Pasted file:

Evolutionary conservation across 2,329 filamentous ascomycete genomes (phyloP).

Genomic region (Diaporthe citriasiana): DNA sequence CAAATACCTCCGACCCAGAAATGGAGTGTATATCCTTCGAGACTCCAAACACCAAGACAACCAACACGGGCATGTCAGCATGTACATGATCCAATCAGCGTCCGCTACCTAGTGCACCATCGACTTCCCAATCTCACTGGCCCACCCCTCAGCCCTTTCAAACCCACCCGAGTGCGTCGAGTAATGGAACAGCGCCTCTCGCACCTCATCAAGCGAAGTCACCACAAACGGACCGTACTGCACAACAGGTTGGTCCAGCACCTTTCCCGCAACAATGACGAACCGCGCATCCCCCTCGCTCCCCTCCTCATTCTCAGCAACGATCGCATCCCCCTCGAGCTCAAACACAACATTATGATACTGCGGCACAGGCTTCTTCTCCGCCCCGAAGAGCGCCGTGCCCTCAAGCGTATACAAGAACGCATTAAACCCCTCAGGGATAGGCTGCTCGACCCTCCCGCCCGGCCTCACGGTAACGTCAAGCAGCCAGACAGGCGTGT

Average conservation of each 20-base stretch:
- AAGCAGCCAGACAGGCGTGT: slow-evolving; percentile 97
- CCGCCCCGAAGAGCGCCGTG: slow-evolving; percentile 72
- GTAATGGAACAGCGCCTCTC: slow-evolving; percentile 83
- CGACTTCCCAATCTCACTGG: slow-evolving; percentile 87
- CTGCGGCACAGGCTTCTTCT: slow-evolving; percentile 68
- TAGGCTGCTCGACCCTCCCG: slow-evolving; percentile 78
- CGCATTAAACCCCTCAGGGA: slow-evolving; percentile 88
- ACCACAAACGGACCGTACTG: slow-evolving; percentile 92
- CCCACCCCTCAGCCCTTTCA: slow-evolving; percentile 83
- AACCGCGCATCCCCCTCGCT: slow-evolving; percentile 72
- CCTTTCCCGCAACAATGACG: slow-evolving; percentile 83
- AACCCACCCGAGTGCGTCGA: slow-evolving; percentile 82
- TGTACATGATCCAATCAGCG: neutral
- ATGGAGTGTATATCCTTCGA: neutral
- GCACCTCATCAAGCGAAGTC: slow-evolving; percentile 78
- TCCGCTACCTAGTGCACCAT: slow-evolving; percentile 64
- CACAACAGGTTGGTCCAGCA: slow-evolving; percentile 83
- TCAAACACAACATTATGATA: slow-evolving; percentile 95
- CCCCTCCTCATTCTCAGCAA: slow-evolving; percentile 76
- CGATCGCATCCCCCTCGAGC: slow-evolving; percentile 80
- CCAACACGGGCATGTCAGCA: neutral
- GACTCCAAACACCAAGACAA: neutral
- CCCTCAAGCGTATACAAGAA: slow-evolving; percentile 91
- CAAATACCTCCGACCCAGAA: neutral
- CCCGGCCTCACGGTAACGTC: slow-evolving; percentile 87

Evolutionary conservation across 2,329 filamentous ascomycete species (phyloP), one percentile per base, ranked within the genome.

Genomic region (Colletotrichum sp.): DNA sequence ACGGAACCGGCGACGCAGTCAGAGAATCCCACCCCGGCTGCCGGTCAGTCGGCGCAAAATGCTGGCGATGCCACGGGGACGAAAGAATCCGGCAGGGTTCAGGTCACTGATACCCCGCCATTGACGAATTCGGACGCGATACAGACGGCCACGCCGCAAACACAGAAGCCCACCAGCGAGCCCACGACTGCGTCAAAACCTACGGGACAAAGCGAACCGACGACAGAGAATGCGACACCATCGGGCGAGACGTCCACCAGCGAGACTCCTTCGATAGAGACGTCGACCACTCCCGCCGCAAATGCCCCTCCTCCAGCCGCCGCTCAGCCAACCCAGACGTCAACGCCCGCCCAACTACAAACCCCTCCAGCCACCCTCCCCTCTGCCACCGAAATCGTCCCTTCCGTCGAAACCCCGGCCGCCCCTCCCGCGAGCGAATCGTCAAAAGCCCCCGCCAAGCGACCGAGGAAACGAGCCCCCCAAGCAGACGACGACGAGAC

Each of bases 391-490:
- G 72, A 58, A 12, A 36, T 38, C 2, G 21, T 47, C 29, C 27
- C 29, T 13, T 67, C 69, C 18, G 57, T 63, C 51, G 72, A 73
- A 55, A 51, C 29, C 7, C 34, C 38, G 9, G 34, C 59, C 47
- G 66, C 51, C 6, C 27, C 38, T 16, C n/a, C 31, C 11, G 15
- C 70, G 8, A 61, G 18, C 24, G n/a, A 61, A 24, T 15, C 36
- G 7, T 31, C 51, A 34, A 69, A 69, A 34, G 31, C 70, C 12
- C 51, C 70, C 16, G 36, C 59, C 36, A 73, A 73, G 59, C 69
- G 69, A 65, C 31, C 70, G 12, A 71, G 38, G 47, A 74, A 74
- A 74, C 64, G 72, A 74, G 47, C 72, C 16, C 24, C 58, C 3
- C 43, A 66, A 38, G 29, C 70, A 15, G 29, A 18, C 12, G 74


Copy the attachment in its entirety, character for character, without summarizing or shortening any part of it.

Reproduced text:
Evolutionary conservation across 2,329 filamentous ascomycete genomes (phyloP).

Genomic region (Diaporthe citriasiana): DNA sequence CAAATACCTCCGACCCAGAAATGGAGTGTATATCCTTCGAGACTCCAAACACCAAGACAACCAACACGGGCATGTCAGCATGTACATGATCCAATCAGCGTCCGCTACCTAGTGCACCATCGACTTCCCAATCTCACTGGCCCACCCCTCAGCCCTTTCAAACCCACCCGAGTGCGTCGAGTAATGGAACAGCGCCTCTCGCACCTCATCAAGCGAAGTCACCACAAACGGACCGTACTGCACAACAGGTTGGTCCAGCACCTTTCCCGCAACAATGACGAACCGCGCATCCCCCTCGCTCCCCTCCTCATTCTCAGCAACGATCGCATCCCCCTCGAGCTCAAACACAACATTATGATACTGCGGCACAGGCTTCTTCTCCGCCCCGAAGAGCGCCGTGCCCTCAAGCGTATACAAGAACGCATTAAACCCCTCAGGGATAGGCTGCTCGACCCTCCCGCCCGGCCTCACGGTAACGTCAAGCAGCCAGACAGGCGTGT

Average conservation of each 20-base stretch:
- AAGCAGCCAGACAGGCGTGT: slow-evolving; percentile 97
- CCGCCCCGAAGAGCGCCGTG: slow-evolving; percentile 72
- GTAATGGAACAGCGCCTCTC: slow-evolving; percentile 83
- CGACTTCCCAATCTCACTGG: slow-evolving; percentile 87
- CTGCGGCACAGGCTTCTTCT: slow-evolving; percentile 68
- TAGGCTGCTCGACCCTCCCG: slow-evolving; percentile 78
- CGCATTAAACCCCTCAGGGA: slow-evolving; percentile 88
- ACCACAAACGGACCGTACTG: slow-evolving; percentile 92
- CCCACCCCTCAGCCCTTTCA: slow-evolving; percentile 83
- AACCGCGCATCCCCCTCGCT: slow-evolving; percentile 72
- CCTTTCCCGCAACAATGACG: slow-evolving; percentile 83
- AACCCACCCGAGTGCGTCGA: slow-evolving; percentile 82
- TGTACATGATCCAATCAGCG: neutral
- ATGGAGTGTATATCCTTCGA: neutral
- GCACCTCATCAAGCGAAGTC: slow-evolving; percentile 78
- TCCGCTACCTAGTGCACCAT: slow-evolving; percentile 64
- CACAACAGGTTGGTCCAGCA: slow-evolving; percentile 83
- TCAAACACAACATTATGATA: slow-evolving; percentile 95
- CCCCTCCTCATTCTCAGCAA: slow-evolving; percentile 76
- CGATCGCATCCCCCTCGAGC: slow-evolving; percentile 80
- CCAACACGGGCATGTCAGCA: neutral
- GACTCCAAACACCAAGACAA: neutral
- CCCTCAAGCGTATACAAGAA: slow-evolving; percentile 91
- CAAATACCTCCGACCCAGAA: neutral
- CCCGGCCTCACGGTAACGTC: slow-evolving; percentile 87

Evolutionary conservation across 2,329 filamentous ascomycete species (phyloP), one percentile per base, ranked within the genome.

Genomic region (Colletotrichum sp.): DNA sequence ACGGAACCGGCGACGCAGTCAGAGAATCCCACCCCGGCTGCCGGTCAGTCGGCGCAAAATGCTGGCGATGCCACGGGGACGAAAGAATCCGGCAGGGTTCAGGTCACTGATACCCCGCCATTGACGAATTCGGACGCGATACAGACGGCCACGCCGCAAACACAGAAGCCCACCAGCGAGCCCACGACTGCGTCAAAACCTACGGGACAAAGCGAACCGACGACAGAGAATGCGACACCATCGGGCGAGACGTCCACCAGCGAGACTCCTTCGATAGAGACGTCGACCACTCCCGCCGCAAATGCCCCTCCTCCAGCCGCCGCTCAGCCAACCCAGACGTCAACGCCCGCCCAACTACAAACCCCTCCAGCCACCCTCCCCTCTGCCACCGAAATCGTCCCTTCCGTCGAAACCCCGGCCGCCCCTCCCGCGAGCGAATCGTCAAAAGCCCCCGCCAAGCGACCGAGGAAACGAGCCCCCCAAGCAGACGACGACGAGAC

Each of bases 391-490:
- G 72, A 58, A 12, A 36, T 38, C 2, G 21, T 47, C 29, C 27
- C 29, T 13, T 67, C 69, C 18, G 57, T 63, C 51, G 72, A 73
- A 55, A 51, C 29, C 7, C 34, C 38, G 9, G 34, C 59, C 47
- G 66, C 51, C 6, C 27, C 38, T 16, C n/a, C 31, C 11, G 15
- C 70, G 8, A 61, G 18, C 24, G n/a, A 61, A 24, T 15, C 36
- G 7, T 31, C 51, A 34, A 69, A 69, A 34, G 31, C 70, C 12
- C 51, C 70, C 16, G 36, C 59, C 36, A 73, A 73, G 59, C 69
- G 69, A 65, C 31, C 70, G 12, A 71, G 38, G 47, A 74, A 74
- A 74, C 64, G 72, A 74, G 47, C 72, C 16, C 24, C 58, C 3
- C 43, A 66, A 38, G 29, C 70, A 15, G 29, A 18, C 12, G 74